“Molly.” My friend Rose explained patiently. “If you are over the age of 21 and no longer live at home, you need a double bed. Don’t even think about getting a twin.”

“But I’m the only one sleeping in it. I don’t need all that extra space. When I sleep in anything larger, I just take one side anyway! What’s the point?”

Rose would not be swayed. “Someday you’ll be glad you have it,” she insisted. “Besides, it’s not even like you’re buying a new bed. You’re taking one from home! Take the big one! God willing, it’ll come in handy.”

“See, that’s the thing. What if I jinx it? What if by bringing a larger bed I unwittingly guarantee that one side of it will always remain empty?” Or, worse, that it will be permanently cluttered, first with books and clothes, then with cats and recipes clipped from Women’s Day, and eventually with old bridesmaid dresses and moldy Hope Chest linens. It seems a little presumptuous somehow, starting out with a big bed like that.

Certainly, I have nothing much to live up to this time around, in terms of both my furniture and my living space. I arrived at my last apartment to find it unfurnished, with cinderblock walls and a kitchen so small you couldn’t fully inhale while standing at the stove (not that I ever wanted to, when I was cooking). I had brought with me no more than I could carry, having spent the last year traveling from New York to California and finally to Honolulu.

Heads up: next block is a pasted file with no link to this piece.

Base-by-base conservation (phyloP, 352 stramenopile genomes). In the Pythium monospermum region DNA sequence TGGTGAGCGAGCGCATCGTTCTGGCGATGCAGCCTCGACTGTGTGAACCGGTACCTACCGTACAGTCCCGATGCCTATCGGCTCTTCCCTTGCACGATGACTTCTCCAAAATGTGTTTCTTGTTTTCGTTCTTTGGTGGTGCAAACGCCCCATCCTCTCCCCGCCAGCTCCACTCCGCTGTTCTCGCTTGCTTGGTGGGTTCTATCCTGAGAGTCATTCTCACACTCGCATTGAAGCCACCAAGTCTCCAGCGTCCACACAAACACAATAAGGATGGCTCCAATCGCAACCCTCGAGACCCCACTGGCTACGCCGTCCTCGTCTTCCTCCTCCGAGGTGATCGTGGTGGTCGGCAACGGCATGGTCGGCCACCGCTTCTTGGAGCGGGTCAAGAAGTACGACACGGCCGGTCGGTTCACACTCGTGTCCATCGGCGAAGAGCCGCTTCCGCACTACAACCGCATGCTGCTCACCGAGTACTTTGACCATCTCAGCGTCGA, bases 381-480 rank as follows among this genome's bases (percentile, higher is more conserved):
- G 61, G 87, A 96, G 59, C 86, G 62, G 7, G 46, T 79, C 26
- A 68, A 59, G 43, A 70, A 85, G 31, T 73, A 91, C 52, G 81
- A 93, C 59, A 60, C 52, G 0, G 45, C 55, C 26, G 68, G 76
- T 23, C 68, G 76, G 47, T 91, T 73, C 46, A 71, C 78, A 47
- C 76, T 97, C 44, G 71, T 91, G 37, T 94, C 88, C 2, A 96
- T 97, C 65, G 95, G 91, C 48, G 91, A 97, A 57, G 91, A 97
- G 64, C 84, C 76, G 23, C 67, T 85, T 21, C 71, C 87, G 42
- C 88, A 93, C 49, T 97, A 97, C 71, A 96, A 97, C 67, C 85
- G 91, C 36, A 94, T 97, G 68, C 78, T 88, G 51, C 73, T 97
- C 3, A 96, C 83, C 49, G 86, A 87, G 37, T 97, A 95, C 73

In Hawaii, the first piece of furniture my roommate and I managed to acquire was a mattress box spring from the street corner. We figured a mattress would eventually follow. Eight months later, it still hadn’t. We’d gone to a mattress store early on to discover that our idea of a cheap mattress was drastically different from anyone else’s. “All right,” the salesman had said finally. “I’ll give you those two twin mattresses for only $325. I’m being a huge pushover here. You can shop around, but I guarantee you’ll be back.” A pawn shop a few blocks away begged to differ. There we found two thin foam camping mattresses, one used, one new, for $28. I slept underneath a stolen airline blanket on that camping-mattress for the duration of my lease in that apartment. My desk was a broken television we’d retrieved from the curb across the street. Don’t ask me why my roommate and I assumed that someone would leave a perfectly good television on a street corner. We lugged it optimistically up three flights of stairs and plugged it into several different outlets before we finally accepted the fact that it didn’t work. The story of that broken television is an excellent example of the complete naiveté with which we entered the real world. Really, it’s a miracle we’re alive today.

It’s certainly a nice change of pace, moving somewhere a few hours away from home, rather than a few thousand miles and several time zones. For one thing, I get to raid the house, looking for things I’ll need in my new place; things my parents hopefully won’t miss until I’m far enough away. For another thing, I get to bring furniture with me. This is a whole new world. This time, my roommate (the same one as before) came equipped with a couch, a love seat, a bunch of lamps, and a whole mess of end tables. A few hours after moving into our apartment, the living room looked like the set of the Cosby show. It was almost too much for me to handle. Last Fall it was weeks before our living room stopped looking like the set of an off-off Broadway play whose set designer went for ‘severe’. There’s a little fun lost, having things fixed up right away. But there are also fewer used camping mattresses involved, and I can live with that.